Wineloon's seven steps to the perfect wine cellar
After putting up with builders hanging around my house, generally messing the place up, taking too long and scratching their arses a lot for about 5 months our house extension is just about done.
It's nothing too grand, a single storey one room extension into the garden so we have somewhere to keep the mountains of kids toys we have accumulated over the last 6 years.
There are two other benefits.
Firstly I can watch Sky Sports in piece while the kids watch endless cartoons in the other room (thanks Sky Q).
Secondly, and hence why I am writing about this on Wineloon, I now have a proper cellar under the new extension. Woo hoo! Weighing in at 6 x 4m in size, it has the potential to hold more bottles than even a wine buying obsessive like me can hope to acquire.
Here it is with a few bottles to get started;
Since last Friday when the builders finally put up the wine racks I have been trying to figure how to manage the space. So I thought I'd set out what I have identified as the key considerations for setting up a home cellar on the basis that it might be of use to anyone looking to do the same.
Furthermore some of the most interesting points that I have picked up are not just about how to physically manage the space but what wine I have accumulated in multiple bonded warehouse accounts over the years and what that means for my wine consumption and purchasing going forward. I therefore have some suggestions for buying strategies should you be looking to get your hands on some wine to keep for drinking in the future.
Storing the bottles
I am not exactly sure how many bottles I own, they are scattered across about half a dozen wine merchant accounts sitting in bond somewhere. My wife keeps asking me how many I own and not wishing to lie to her I feel most comfortable with the current position, which is that I don't know. This means I can continue to say I don't know when she asks before quickly changing the subject.
However now that I plan to take them out of bond and stick them in the cellar I need to at least guess so I can buy an appropriate amount of rack space. My best guess is that I have more than 500 and less than 1000, so I have decided to buy enough racks for just over 1000 bottles to start with and I can always increase this later. I don't really want to have much more than 1000 at any point as I think this offers ample choice don't you? Anymore and you risk not drinking them in time.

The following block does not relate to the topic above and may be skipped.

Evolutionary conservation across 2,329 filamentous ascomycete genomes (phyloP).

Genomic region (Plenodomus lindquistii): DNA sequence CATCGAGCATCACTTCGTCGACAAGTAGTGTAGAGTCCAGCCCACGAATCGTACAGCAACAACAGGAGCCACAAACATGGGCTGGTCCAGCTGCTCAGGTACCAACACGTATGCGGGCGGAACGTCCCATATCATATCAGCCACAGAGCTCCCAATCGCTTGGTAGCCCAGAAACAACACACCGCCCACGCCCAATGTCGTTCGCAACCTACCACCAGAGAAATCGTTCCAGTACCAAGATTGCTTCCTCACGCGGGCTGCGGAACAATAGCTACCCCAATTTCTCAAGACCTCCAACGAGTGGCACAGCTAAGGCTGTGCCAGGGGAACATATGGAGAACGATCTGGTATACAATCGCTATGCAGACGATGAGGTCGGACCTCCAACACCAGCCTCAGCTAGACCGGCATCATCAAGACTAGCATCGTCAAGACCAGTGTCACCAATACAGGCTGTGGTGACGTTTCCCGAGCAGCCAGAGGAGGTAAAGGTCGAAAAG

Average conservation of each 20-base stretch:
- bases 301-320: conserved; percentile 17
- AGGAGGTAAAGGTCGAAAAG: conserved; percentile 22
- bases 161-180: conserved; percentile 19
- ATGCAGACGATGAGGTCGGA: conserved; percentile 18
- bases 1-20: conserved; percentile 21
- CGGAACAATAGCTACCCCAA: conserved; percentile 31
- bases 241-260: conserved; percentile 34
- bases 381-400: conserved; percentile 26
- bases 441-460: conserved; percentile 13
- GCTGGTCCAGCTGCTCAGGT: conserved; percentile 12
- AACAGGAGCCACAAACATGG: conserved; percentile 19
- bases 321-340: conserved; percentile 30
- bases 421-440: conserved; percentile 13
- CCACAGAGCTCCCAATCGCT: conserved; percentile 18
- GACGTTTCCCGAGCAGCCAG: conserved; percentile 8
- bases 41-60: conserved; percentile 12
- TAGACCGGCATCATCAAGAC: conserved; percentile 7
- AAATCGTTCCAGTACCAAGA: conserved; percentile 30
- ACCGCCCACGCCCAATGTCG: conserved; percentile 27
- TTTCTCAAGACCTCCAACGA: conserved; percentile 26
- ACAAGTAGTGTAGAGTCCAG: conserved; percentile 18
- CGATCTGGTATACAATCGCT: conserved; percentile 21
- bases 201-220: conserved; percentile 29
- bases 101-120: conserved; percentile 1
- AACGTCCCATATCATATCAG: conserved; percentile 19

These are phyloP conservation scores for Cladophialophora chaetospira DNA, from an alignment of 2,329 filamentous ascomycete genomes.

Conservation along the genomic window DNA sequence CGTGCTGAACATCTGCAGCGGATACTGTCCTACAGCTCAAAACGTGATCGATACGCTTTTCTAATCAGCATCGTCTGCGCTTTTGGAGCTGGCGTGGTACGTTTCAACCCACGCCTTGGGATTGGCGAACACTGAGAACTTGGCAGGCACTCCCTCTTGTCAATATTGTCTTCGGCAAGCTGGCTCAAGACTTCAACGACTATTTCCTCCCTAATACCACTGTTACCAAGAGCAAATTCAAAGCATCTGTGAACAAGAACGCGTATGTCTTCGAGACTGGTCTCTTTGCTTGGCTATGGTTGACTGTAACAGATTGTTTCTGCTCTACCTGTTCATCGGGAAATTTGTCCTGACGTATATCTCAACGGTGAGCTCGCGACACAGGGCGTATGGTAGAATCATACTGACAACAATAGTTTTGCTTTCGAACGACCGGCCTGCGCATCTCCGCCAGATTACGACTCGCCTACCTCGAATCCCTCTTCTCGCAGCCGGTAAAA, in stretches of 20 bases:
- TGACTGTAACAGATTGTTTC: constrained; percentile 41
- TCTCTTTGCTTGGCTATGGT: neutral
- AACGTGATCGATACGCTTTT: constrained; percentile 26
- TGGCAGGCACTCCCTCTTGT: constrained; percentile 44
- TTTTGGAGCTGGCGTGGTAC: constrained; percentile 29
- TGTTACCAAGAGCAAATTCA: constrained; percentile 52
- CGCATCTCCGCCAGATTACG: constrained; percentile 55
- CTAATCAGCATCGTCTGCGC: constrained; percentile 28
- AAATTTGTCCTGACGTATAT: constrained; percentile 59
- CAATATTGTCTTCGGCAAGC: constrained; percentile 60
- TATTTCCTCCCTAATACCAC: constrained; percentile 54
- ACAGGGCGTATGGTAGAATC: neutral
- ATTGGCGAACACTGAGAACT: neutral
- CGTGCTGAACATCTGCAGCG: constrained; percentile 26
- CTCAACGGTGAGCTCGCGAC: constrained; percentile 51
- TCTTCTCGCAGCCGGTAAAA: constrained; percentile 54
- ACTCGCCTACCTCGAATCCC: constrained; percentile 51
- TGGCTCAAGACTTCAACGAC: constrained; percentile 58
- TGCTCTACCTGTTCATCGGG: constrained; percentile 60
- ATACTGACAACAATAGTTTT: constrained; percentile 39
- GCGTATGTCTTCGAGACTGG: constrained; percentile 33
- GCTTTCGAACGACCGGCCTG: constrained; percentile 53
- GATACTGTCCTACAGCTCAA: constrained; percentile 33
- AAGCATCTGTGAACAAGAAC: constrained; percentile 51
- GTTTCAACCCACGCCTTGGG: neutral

The racks I went for were from Wineware. I did a fair bit of research and they seemed to be the best mix of flexibility and value for money. I was able to buy racks for over 1000 bottles using their bespoke online tool to fit with my walls and to fit down the relatively small trapdoor leading to the cellar. The cost was just over £1 per bottle which I thought was pretty good value.
Controlling cellar conditions
It is fairly well known that ageing wine requires relatively low and constant temperatures. Ideally 12-14C with movement of a few degrees either side acceptable. Quite a bit more if it is lower (as long as it doesn't freeze) but 15C is probably the upper limit before issues can arise with the wine.
I have not installed a temperature control system but I think the insulation offered by the cellar being partially underground and the thick walls mean it should be relatively constant and cooler than room temperature. There are also air bricks on two wall so that the ventilation and circulation of air should not be an issue. I have bought a digital thermometer which measures temperature and humidity. I will monitor the cellar conditions over the next year and based on the results I can then decide whether I need to invest in some sort of temperature control system. For a cellar this size this is likely to cost about £3-4K plus fitting costs so if it can be avoided I'd like to do so.
Wine also doesn't like direct light but my cellar is fully enclosed bar the trapdoor so this shouldn't be an issue for me.
Managing what is in the cellar
With this much wine, some sort of logging system is essential otherwise you risk spending more time searching for wine you may already have drunk than you do actually drinking the stuff.